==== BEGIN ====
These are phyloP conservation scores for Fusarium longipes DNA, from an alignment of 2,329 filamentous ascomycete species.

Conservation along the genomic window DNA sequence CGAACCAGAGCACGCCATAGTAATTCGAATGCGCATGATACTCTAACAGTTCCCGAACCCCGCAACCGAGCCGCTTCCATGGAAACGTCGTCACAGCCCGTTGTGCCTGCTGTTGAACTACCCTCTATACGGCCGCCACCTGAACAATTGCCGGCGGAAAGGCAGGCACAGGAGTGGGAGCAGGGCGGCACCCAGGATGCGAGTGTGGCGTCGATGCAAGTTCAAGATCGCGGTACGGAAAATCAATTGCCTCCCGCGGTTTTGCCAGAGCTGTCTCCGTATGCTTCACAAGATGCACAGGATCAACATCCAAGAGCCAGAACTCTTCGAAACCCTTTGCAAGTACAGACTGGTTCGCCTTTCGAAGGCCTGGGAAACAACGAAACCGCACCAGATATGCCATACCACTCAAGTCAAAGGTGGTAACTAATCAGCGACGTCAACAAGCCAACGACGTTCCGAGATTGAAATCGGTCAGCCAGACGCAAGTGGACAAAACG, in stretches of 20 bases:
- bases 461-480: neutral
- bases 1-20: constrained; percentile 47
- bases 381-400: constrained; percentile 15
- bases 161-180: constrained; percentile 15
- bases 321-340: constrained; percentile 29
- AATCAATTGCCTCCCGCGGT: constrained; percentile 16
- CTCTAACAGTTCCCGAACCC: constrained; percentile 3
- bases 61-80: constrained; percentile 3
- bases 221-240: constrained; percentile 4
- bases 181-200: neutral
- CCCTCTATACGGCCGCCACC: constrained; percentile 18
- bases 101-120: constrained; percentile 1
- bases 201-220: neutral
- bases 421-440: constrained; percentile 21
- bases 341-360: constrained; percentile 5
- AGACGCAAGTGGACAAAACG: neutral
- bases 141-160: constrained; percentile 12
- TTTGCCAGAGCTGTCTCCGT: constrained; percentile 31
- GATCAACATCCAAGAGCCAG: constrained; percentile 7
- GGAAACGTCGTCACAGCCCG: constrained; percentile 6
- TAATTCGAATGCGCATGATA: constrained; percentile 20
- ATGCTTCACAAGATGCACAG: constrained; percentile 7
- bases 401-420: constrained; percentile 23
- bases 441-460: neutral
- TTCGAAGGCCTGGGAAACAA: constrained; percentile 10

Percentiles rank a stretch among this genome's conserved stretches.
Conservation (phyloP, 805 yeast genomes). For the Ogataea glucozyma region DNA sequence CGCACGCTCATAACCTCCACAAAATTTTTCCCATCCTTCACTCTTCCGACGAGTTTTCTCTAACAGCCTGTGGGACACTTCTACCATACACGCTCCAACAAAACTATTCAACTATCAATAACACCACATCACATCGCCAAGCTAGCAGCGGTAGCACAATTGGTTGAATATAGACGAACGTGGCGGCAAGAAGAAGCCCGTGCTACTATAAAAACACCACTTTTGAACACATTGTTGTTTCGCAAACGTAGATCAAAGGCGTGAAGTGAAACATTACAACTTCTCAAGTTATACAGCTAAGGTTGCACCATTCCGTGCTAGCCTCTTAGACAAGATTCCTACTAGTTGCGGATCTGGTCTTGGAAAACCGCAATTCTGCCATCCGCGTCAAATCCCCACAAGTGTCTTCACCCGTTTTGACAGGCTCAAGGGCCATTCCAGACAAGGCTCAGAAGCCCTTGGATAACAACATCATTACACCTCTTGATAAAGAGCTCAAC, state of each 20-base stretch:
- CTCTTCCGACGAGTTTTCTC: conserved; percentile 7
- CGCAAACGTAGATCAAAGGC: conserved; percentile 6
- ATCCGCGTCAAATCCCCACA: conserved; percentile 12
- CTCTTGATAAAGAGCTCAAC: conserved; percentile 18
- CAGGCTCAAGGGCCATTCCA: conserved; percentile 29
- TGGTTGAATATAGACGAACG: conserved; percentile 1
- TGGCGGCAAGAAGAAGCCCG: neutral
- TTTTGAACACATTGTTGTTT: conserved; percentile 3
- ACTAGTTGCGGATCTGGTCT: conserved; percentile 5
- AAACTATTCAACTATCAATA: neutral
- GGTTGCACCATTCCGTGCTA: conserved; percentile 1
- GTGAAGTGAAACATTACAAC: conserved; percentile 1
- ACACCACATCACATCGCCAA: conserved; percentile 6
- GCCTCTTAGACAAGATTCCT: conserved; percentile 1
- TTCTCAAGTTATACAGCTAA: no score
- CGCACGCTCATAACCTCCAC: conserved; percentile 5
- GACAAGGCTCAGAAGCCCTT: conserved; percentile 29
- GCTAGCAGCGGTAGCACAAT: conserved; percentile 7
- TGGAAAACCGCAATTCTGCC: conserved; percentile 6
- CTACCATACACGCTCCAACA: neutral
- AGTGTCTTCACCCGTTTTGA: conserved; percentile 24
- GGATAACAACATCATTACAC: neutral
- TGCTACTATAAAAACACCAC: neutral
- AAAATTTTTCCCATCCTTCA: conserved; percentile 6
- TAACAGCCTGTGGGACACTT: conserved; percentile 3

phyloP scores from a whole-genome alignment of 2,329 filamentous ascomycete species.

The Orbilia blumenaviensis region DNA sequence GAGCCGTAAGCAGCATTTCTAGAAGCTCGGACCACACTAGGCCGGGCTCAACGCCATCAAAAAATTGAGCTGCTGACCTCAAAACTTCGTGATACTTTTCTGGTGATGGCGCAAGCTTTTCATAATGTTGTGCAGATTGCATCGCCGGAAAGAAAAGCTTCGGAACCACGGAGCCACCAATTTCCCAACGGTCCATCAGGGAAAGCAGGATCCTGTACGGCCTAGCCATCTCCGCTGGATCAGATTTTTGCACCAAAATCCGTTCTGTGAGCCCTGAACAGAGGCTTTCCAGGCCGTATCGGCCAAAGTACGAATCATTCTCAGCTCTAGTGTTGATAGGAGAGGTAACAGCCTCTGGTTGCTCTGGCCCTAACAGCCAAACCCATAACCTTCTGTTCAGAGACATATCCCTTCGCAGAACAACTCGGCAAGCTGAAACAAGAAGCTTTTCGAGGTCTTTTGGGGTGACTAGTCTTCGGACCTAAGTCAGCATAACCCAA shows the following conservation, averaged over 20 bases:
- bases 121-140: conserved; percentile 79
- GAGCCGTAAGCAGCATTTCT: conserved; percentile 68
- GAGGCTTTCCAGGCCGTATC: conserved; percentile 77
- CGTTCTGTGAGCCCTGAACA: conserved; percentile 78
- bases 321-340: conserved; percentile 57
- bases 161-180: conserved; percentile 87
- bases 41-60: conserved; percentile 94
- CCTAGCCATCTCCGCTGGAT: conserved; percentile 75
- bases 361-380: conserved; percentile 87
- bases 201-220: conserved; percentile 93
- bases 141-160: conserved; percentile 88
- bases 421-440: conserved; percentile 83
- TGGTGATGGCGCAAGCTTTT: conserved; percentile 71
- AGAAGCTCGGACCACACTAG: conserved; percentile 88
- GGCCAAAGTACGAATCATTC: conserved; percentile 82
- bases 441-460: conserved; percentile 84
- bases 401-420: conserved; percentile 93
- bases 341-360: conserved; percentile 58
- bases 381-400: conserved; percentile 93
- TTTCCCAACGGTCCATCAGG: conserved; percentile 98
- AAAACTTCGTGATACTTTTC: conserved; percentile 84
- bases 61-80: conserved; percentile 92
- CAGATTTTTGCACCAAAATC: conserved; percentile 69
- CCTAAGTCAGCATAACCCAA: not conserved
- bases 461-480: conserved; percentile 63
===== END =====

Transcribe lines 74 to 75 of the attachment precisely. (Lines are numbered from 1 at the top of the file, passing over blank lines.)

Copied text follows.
- bases 341-360: conserved; percentile 58
- bases 381-400: conserved; percentile 93